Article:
By Kevin Carrel Footer
I have been working lately at making that strong place strong. It is hard work. Often the strong place isn’t so strong as it should be. But it should be strong – it must be strong – if we are to become fully ourselves.
For most of us, creating the strong place is a lifetime project. More than heavy lifting it requires a determination to put up with the tedium of it all: who would not make the most heroic sacrifice just once if guaranteed that that sacrifice would be recognized? But how many of us are willing to endure the tedium of, say, lifting an endless stack of half-empty cardboard boxes without any guarantee that it will result in anything at all? Life is more about lifting half-empty boxes than about great acts. (I’ve started to wonder which is truly more heroic.)
That is what we are up against as we build the strong place for ourselves. No guarantees, no certain reward only the endless tedium of having to get up each day and go back and do it again, one lowly cardboard box at a time ad infinitum.
Would you do it?
Like so many other essential things in life, building the strong place requires faith. (Without faith, the important things don’t get done.) One must believe that one can build such a place without ever having been there, without ever having seen it. One must believe – even though life stretches out before you like an endless line of half-empty boxes all the way to the horizon.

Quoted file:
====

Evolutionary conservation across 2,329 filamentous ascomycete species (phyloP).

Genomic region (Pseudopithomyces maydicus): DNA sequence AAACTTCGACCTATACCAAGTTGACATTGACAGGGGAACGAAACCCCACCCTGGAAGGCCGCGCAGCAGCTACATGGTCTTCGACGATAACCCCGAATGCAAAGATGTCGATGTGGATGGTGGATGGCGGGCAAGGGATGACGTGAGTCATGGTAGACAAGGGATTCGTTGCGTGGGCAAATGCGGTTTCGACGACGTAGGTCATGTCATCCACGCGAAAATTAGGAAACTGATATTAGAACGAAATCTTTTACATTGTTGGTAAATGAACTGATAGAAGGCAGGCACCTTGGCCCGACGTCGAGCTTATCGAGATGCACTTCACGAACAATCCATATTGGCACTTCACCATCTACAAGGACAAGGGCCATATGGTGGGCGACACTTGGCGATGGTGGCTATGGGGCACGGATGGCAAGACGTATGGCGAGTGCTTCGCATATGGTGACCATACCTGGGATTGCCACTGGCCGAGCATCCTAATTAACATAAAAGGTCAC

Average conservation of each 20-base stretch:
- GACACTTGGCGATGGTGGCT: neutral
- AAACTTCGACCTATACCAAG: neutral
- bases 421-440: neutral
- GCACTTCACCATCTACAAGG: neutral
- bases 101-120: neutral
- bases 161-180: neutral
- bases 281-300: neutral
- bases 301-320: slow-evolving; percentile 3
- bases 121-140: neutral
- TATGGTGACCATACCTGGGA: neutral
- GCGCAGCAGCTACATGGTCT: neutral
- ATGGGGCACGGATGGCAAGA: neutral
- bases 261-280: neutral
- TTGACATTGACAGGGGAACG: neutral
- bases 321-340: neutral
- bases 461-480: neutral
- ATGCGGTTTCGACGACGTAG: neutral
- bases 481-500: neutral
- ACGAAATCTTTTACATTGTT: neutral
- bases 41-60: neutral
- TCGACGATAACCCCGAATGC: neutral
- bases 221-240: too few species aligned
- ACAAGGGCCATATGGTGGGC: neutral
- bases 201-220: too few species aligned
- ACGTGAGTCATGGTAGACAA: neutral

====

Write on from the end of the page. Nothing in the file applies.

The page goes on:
What is the strong place? The strong place is that center which can weather any assault, any challenge, any loss. It is the central place inside one’s soul that is in perfect equilibrium between one’s discrete existence and that of the universe itself. It is the balance point that holds one in perfect suspension.
It is easy to think of a balance point as something that is precarious: think of how you would feel walking on a tight-rope in constant danger of falling. But a master – someone who has found his strong place – someone like Philippe Petit who walked between the Twin Towers of the World Trade Centre on a summer morning in 1974 had no fear. The policeman who was sent to bring Petit down recalled afterwards, “I observed the tightrope ‘dancer’ — because you couldn’t call him a ‘walker’ — approximately halfway between the two towers… And upon seeing us he started to smile and laugh and he started going into a dancing routine on the high wire… And when he got to the building we asked him to get off the high wire but instead he turned around and ran back out into the middle… He was bouncing up and down. His feet were actually leaving the wire and then he would resettle back on the wire again… Unbelievable really…. Everybody was spellbound in the watching of it.”
Once you find your strong place, there is no one and no thing that can knock you from it.